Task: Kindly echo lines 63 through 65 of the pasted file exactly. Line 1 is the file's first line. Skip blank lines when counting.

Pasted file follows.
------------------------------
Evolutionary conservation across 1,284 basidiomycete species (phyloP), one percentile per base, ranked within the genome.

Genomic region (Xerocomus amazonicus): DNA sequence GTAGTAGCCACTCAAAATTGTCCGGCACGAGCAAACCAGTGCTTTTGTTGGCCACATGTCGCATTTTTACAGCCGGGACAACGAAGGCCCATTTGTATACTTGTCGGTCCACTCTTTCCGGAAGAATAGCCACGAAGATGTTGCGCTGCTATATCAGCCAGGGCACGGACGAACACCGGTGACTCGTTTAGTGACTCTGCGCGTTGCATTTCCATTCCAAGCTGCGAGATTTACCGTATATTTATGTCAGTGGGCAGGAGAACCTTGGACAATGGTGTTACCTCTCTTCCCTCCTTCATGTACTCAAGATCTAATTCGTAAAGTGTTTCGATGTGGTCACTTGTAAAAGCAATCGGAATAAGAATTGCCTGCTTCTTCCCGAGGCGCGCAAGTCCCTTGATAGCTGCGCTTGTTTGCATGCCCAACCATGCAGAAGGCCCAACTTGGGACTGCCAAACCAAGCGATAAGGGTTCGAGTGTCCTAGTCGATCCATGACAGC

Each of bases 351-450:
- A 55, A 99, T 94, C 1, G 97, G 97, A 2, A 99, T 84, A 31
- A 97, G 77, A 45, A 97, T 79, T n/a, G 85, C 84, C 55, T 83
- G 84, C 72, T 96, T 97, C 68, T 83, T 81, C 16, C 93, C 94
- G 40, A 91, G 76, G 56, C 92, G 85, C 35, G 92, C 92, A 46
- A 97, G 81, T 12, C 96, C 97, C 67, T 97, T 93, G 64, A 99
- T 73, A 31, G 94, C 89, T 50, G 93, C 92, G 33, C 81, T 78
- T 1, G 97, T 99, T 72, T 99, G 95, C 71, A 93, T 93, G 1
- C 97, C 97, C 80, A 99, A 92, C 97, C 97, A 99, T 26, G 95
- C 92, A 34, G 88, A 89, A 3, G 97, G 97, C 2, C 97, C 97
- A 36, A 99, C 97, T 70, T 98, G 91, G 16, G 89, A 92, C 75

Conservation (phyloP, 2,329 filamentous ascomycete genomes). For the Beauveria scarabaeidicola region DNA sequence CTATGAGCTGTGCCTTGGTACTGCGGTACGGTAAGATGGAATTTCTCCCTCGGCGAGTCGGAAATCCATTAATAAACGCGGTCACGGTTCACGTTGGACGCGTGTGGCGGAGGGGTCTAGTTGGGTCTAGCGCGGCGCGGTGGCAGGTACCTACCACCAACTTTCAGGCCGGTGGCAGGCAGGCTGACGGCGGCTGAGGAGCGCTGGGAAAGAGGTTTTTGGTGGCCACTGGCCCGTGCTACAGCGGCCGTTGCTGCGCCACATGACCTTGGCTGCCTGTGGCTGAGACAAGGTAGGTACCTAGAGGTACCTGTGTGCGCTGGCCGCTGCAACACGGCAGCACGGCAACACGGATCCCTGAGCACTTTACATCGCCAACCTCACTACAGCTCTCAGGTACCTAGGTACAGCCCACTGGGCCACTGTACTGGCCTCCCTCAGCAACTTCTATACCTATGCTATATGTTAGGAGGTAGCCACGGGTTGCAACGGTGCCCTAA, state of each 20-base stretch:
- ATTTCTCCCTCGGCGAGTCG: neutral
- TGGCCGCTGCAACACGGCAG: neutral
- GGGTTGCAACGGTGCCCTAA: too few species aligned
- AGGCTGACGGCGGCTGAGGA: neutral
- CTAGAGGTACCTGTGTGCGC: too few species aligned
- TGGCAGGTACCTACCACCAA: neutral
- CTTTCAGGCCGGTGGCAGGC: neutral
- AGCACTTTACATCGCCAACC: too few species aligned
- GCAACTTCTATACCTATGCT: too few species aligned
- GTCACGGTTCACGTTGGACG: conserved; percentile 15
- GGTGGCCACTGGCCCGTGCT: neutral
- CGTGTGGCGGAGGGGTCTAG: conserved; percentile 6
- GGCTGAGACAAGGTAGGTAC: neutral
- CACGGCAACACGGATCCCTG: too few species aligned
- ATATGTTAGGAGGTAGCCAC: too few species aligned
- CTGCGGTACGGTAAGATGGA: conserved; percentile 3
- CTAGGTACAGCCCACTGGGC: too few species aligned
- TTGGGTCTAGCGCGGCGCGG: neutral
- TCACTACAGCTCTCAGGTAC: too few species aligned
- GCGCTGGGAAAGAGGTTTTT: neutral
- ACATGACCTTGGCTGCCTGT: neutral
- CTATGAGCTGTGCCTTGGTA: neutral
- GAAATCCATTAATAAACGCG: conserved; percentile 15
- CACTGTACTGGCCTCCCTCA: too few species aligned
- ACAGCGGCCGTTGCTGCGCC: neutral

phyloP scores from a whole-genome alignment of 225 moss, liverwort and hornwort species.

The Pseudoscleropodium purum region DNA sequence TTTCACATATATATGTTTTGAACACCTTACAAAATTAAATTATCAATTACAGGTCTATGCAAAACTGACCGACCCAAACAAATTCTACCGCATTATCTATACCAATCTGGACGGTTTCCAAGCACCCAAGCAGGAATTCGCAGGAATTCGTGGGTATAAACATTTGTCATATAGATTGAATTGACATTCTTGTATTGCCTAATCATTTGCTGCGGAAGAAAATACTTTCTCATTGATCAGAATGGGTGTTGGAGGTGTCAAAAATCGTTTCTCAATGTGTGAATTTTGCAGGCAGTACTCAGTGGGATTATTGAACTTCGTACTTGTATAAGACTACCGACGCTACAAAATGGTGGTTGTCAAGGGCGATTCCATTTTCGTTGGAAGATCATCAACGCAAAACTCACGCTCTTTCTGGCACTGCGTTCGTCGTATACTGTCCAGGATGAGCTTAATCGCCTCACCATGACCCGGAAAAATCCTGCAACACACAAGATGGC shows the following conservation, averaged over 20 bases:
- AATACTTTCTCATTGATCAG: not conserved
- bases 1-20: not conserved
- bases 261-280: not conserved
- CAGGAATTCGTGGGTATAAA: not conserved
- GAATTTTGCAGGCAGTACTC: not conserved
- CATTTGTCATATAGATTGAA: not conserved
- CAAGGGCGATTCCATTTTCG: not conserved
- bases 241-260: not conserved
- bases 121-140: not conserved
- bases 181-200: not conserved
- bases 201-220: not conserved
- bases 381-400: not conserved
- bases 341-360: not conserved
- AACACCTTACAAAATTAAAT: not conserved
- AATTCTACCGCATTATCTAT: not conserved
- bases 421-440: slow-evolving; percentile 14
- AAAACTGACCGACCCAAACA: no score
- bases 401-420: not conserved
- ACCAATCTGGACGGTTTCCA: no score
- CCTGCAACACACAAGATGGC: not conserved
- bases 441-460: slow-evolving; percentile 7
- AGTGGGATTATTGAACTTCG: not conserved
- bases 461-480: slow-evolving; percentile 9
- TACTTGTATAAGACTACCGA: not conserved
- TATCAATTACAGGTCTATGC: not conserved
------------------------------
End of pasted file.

- AGTGGGATTATTGAACTTCG: not conserved
- bases 461-480: slow-evolving; percentile 9
- TACTTGTATAAGACTACCGA: not conserved